Jump to content

A system of equations linking electromagnetism and gravity


SergUpstart
 Share

Recommended Posts

This system of equations is written on the hypothesis of Jamie Farnes, according to which the space of the universe is filled with electric dipoles with negative mass. Gravity from positively charged matter attracts negative mass, so in areas of space where gravity is stronger, the permittivity will be higher. Based on this, the curvature of space by gravity can be replaced by a change in the dielectric constant of the vacuum, and electromagnetic waves will move in this space along curved trajectories in accordance with the law of refraction of light.
It also tackles the question of whether gravity has mass. On the one hand, the gravitational field has energy, so it must have mass, but if you give it a positive mass, it will inevitably pull itself to a point. But if we remember that in physics textbooks gravitational energy is written with a minus sign, it is logical to recognize the mass of the gravitational field as negative. This also solves the issue with the balance of divergences in the dif.the equation for the gravitational field.
More detailed
https://www.yuniverse.org/eng/negativemass.aspx
http://www.yuniverse.org/eng/curvespase.aspx
https://www.yuniverse.org/eng/unifield.aspx
the system of equations is as follows

sme.jpg

Link to comment
Share on other sites

2 hours ago, SergUpstart said:

This system of equations is written on the hypothesis of Jamie Farnes, according to which the space of the universe is filled with electric dipoles with negative mass. Gravity from positively charged matter attracts negative mass, so in areas of space where gravity is stronger, the permittivity will be higher. Based on this, the curvature of space by gravity can be replaced by a change in the dielectric constant of the vacuum, and electromagnetic waves will move in this space along curved trajectories in accordance with the law of refraction of light.
It also tackles the question of whether gravity has mass. On the one hand, the gravitational field has energy, so it must have mass, but if you give it a positive mass, it will inevitably pull itself to a point. But if we remember that in physics textbooks gravitational energy is written with a minus sign, it is logical to recognize the mass of the gravitational field as negative. This also solves the issue with the balance of divergences in the dif.the equation for the gravitational field.
More detailed
https://www.yuniverse.org/eng/negativemass.aspx
http://www.yuniverse.org/eng/curvespase.aspx
https://www.yuniverse.org/eng/unifield.aspx
the system of equations is as follows

sme.jpg

but how to explain curvated trajectory of particles that are not charged and not photons like the Z boson.. 
 

Edited by Edgard Neuman
Link to comment
Share on other sites

Nor can these equations explain a quadrupole wave characteristic as the EM field is Dipolar.  This involves the spin characteristics of a given field spin 1 for EM. Spin two for spacetime/gravity.

Secondly the use of the minus sign in textbooks is a method to denote a central potential force Ie through the usage of [math] f=\frac{GMm}{r^2}[/math].

In GR positive curvature ie gravity isn't negative nor is it considered as negative mass as it has positive energy density and the e=mc^2 relation would result in positive mass. Under GR negative mass is impossible.

Link to comment
Share on other sites

Under GR negative mass is impossible.

 

And how then to understand Hawking's phrase about the fact that the universe is an island of positive energy in a pit of negative energy of the vacuum? After all, this means that the vacuum has a negative mass according to E=mc^2.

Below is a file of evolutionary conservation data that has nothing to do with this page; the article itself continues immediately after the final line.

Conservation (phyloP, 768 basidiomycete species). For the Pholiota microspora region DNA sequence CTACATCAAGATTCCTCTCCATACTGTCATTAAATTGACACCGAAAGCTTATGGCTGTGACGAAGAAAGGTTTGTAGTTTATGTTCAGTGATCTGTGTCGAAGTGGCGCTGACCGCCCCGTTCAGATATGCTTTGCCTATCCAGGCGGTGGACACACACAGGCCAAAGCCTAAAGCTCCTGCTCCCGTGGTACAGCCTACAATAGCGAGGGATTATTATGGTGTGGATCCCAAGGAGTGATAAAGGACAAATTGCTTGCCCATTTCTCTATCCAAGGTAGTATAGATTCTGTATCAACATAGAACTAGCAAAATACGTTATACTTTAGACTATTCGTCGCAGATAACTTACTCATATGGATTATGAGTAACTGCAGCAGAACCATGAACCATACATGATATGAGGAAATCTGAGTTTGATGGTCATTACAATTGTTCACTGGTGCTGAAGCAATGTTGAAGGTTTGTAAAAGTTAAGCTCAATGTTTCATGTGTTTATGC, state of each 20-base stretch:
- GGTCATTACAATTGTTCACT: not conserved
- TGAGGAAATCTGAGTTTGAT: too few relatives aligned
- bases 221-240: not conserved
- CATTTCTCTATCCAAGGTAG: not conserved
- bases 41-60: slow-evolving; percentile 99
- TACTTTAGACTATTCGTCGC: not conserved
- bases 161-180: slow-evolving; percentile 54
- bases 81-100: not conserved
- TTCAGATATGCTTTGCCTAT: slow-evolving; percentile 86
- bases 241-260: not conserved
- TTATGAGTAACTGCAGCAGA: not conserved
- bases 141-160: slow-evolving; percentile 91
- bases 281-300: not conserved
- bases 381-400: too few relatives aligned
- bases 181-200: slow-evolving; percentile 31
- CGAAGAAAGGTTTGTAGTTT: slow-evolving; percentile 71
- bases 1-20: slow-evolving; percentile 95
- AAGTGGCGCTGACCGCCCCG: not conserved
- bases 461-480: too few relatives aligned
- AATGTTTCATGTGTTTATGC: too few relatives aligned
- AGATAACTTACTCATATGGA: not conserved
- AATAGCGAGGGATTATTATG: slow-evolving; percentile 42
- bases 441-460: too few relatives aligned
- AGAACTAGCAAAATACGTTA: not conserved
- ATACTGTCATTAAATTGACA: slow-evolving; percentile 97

Link to comment
Share on other sites

When you compare fields you cam describe one being negative to the other. Ie when comparing a lower energy density to a higher energy density.

 That still doesn't mean that either energy density is negative.

With vacuum your talking pressure and pressure under GR has a vector quantity. In terms of the stress energy momentum tensor. One can arbitrarily assign gravity as exerting positive pressure which makes sense as it leads to contraction while negative vacuum leads to expansion. That involves vector quantities of the evolution of a given equations of motion however does not imply negative mass.

 The cosmological constant in fact has positive mass however it results in expansion with an equation of state w=-1 which under thermodynamics describes in uncompressable fluid.

Equations of state describe the pressure to energy density relations via

[math]w=\frac{p}{\rho}[/math]

 

Take the physics definition for mass.

Mass=resistance to inertia change.

How can negative mass apply to that standardized physics definition ? (All physics theories, classical, QFT, String, QM, etc etc etc) applies that definition for mass . The mass term resistance arises from the various coupling constants of the standard model of particles of which there are 18 of them. (Under MSSM) roughly 114 coupling constants depending on SUSY variations.

By the way you should really revisit Maxwell equations. There is several differences between their symmetry relations to gravity. You might want to start with the detail that the magnetic field is 90 degree phase shifted from the electric field. Then identify how that is shown in the Maxwell equations.

You should then compare the differences between the two stress tensors ie the electromagnetic stress tensor and the stress tensor of the Einstein field equations. You should immediately see some distinctive symmetry differences.

Here is a hint 

[math]S^i[/math] which is the stress component 

[math]S=\frac{1}{4\pi}E×B[/math] where × is the cross product between the E and B fields the B field has positive stress perdindicular to the field lines while the E field has negative stress parallel to the field lines. I will leave it to you to examine that but if you'd like I can post an example using the [math]T^{11}[/math] component.

Edited by Mordred
Link to comment
Share on other sites

40 minutes ago, studiot said:

GR does not constitute the whole of Physics.

Explanations of certain processes successfully employ the concept of effective mass, which can be negative.

Effective mass has usages in simplification in semiconductors however it is in effect a simplification that relies on the band structures in solid state physics.